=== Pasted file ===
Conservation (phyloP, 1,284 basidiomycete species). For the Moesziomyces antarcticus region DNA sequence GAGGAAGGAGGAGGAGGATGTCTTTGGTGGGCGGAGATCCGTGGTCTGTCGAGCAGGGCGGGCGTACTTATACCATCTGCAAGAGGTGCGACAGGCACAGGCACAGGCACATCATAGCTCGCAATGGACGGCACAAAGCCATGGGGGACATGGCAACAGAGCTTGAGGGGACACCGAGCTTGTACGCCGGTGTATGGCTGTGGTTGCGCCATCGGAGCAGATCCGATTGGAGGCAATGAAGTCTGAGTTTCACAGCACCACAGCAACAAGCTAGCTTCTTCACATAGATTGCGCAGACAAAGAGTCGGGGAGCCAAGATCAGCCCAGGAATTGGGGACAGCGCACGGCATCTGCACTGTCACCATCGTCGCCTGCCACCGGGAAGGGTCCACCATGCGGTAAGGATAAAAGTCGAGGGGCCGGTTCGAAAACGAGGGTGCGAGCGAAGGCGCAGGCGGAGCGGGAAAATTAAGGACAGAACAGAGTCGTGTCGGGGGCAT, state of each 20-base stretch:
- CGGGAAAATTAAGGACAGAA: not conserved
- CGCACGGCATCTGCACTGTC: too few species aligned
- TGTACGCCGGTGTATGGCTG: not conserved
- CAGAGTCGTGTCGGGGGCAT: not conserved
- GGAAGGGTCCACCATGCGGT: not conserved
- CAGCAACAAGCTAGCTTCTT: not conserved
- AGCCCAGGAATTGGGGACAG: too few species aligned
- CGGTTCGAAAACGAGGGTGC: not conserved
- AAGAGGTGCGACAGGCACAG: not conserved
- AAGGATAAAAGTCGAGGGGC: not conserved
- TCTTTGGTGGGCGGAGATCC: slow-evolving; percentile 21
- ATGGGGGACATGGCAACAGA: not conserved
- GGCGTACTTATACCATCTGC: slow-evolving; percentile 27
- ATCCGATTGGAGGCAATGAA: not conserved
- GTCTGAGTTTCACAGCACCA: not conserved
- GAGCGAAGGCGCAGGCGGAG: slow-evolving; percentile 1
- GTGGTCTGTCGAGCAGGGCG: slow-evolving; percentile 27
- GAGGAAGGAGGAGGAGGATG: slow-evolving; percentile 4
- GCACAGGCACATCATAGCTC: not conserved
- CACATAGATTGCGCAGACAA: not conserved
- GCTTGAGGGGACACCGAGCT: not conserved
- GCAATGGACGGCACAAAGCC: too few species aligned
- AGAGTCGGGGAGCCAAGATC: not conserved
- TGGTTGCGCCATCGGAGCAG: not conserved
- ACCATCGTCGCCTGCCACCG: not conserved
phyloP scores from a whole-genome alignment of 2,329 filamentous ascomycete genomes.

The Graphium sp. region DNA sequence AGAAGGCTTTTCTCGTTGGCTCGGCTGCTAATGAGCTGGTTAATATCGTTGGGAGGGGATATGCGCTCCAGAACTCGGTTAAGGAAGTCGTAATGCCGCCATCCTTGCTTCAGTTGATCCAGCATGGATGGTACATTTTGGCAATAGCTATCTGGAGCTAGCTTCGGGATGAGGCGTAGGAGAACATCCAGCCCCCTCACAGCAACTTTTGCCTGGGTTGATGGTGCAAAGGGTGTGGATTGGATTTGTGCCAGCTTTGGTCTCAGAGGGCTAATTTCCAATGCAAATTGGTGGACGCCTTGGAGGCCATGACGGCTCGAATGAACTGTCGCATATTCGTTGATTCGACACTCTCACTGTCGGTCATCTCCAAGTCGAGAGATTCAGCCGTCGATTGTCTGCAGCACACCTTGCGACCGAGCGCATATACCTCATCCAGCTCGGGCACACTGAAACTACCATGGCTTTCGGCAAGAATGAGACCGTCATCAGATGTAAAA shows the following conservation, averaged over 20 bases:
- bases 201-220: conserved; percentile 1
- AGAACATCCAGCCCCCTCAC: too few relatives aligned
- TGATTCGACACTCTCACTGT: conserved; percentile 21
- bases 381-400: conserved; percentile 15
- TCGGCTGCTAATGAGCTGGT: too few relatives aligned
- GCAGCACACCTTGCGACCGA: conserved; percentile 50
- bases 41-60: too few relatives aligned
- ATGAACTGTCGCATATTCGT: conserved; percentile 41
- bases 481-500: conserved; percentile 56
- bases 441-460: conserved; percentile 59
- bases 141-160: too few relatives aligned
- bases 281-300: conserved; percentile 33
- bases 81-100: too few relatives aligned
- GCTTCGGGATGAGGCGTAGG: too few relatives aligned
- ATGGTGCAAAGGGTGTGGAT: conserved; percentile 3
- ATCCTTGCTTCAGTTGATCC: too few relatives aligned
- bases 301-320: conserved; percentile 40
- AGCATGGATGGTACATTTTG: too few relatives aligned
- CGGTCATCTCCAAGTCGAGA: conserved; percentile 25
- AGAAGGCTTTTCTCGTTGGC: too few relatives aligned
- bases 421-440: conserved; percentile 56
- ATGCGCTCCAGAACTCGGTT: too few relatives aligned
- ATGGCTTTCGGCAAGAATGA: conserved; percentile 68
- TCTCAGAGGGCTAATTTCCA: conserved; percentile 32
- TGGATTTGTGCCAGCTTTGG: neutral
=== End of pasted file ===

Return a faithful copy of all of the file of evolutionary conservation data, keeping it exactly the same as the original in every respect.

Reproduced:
Conservation (phyloP, 1,284 basidiomycete species). For the Moesziomyces antarcticus region DNA sequence GAGGAAGGAGGAGGAGGATGTCTTTGGTGGGCGGAGATCCGTGGTCTGTCGAGCAGGGCGGGCGTACTTATACCATCTGCAAGAGGTGCGACAGGCACAGGCACAGGCACATCATAGCTCGCAATGGACGGCACAAAGCCATGGGGGACATGGCAACAGAGCTTGAGGGGACACCGAGCTTGTACGCCGGTGTATGGCTGTGGTTGCGCCATCGGAGCAGATCCGATTGGAGGCAATGAAGTCTGAGTTTCACAGCACCACAGCAACAAGCTAGCTTCTTCACATAGATTGCGCAGACAAAGAGTCGGGGAGCCAAGATCAGCCCAGGAATTGGGGACAGCGCACGGCATCTGCACTGTCACCATCGTCGCCTGCCACCGGGAAGGGTCCACCATGCGGTAAGGATAAAAGTCGAGGGGCCGGTTCGAAAACGAGGGTGCGAGCGAAGGCGCAGGCGGAGCGGGAAAATTAAGGACAGAACAGAGTCGTGTCGGGGGCAT, state of each 20-base stretch:
- CGGGAAAATTAAGGACAGAA: not conserved
- CGCACGGCATCTGCACTGTC: too few species aligned
- TGTACGCCGGTGTATGGCTG: not conserved
- CAGAGTCGTGTCGGGGGCAT: not conserved
- GGAAGGGTCCACCATGCGGT: not conserved
- CAGCAACAAGCTAGCTTCTT: not conserved
- AGCCCAGGAATTGGGGACAG: too few species aligned
- CGGTTCGAAAACGAGGGTGC: not conserved
- AAGAGGTGCGACAGGCACAG: not conserved
- AAGGATAAAAGTCGAGGGGC: not conserved
- TCTTTGGTGGGCGGAGATCC: slow-evolving; percentile 21
- ATGGGGGACATGGCAACAGA: not conserved
- GGCGTACTTATACCATCTGC: slow-evolving; percentile 27
- ATCCGATTGGAGGCAATGAA: not conserved
- GTCTGAGTTTCACAGCACCA: not conserved
- GAGCGAAGGCGCAGGCGGAG: slow-evolving; percentile 1
- GTGGTCTGTCGAGCAGGGCG: slow-evolving; percentile 27
- GAGGAAGGAGGAGGAGGATG: slow-evolving; percentile 4
- GCACAGGCACATCATAGCTC: not conserved
- CACATAGATTGCGCAGACAA: not conserved
- GCTTGAGGGGACACCGAGCT: not conserved
- GCAATGGACGGCACAAAGCC: too few species aligned
- AGAGTCGGGGAGCCAAGATC: not conserved
- TGGTTGCGCCATCGGAGCAG: not conserved
- ACCATCGTCGCCTGCCACCG: not conserved
phyloP scores from a whole-genome alignment of 2,329 filamentous ascomycete genomes.

The Graphium sp. region DNA sequence AGAAGGCTTTTCTCGTTGGCTCGGCTGCTAATGAGCTGGTTAATATCGTTGGGAGGGGATATGCGCTCCAGAACTCGGTTAAGGAAGTCGTAATGCCGCCATCCTTGCTTCAGTTGATCCAGCATGGATGGTACATTTTGGCAATAGCTATCTGGAGCTAGCTTCGGGATGAGGCGTAGGAGAACATCCAGCCCCCTCACAGCAACTTTTGCCTGGGTTGATGGTGCAAAGGGTGTGGATTGGATTTGTGCCAGCTTTGGTCTCAGAGGGCTAATTTCCAATGCAAATTGGTGGACGCCTTGGAGGCCATGACGGCTCGAATGAACTGTCGCATATTCGTTGATTCGACACTCTCACTGTCGGTCATCTCCAAGTCGAGAGATTCAGCCGTCGATTGTCTGCAGCACACCTTGCGACCGAGCGCATATACCTCATCCAGCTCGGGCACACTGAAACTACCATGGCTTTCGGCAAGAATGAGACCGTCATCAGATGTAAAA shows the following conservation, averaged over 20 bases:
- bases 201-220: conserved; percentile 1
- AGAACATCCAGCCCCCTCAC: too few relatives aligned
- TGATTCGACACTCTCACTGT: conserved; percentile 21
- bases 381-400: conserved; percentile 15
- TCGGCTGCTAATGAGCTGGT: too few relatives aligned
- GCAGCACACCTTGCGACCGA: conserved; percentile 50
- bases 41-60: too few relatives aligned
- ATGAACTGTCGCATATTCGT: conserved; percentile 41
- bases 481-500: conserved; percentile 56
- bases 441-460: conserved; percentile 59
- bases 141-160: too few relatives aligned
- bases 281-300: conserved; percentile 33
- bases 81-100: too few relatives aligned
- GCTTCGGGATGAGGCGTAGG: too few relatives aligned
- ATGGTGCAAAGGGTGTGGAT: conserved; percentile 3
- ATCCTTGCTTCAGTTGATCC: too few relatives aligned
- bases 301-320: conserved; percentile 40
- AGCATGGATGGTACATTTTG: too few relatives aligned
- CGGTCATCTCCAAGTCGAGA: conserved; percentile 25
- AGAAGGCTTTTCTCGTTGGC: too few relatives aligned
- bases 421-440: conserved; percentile 56
- ATGCGCTCCAGAACTCGGTT: too few relatives aligned
- ATGGCTTTCGGCAAGAATGA: conserved; percentile 68
- TCTCAGAGGGCTAATTTCCA: conserved; percentile 32
- TGGATTTGTGCCAGCTTTGG: neutral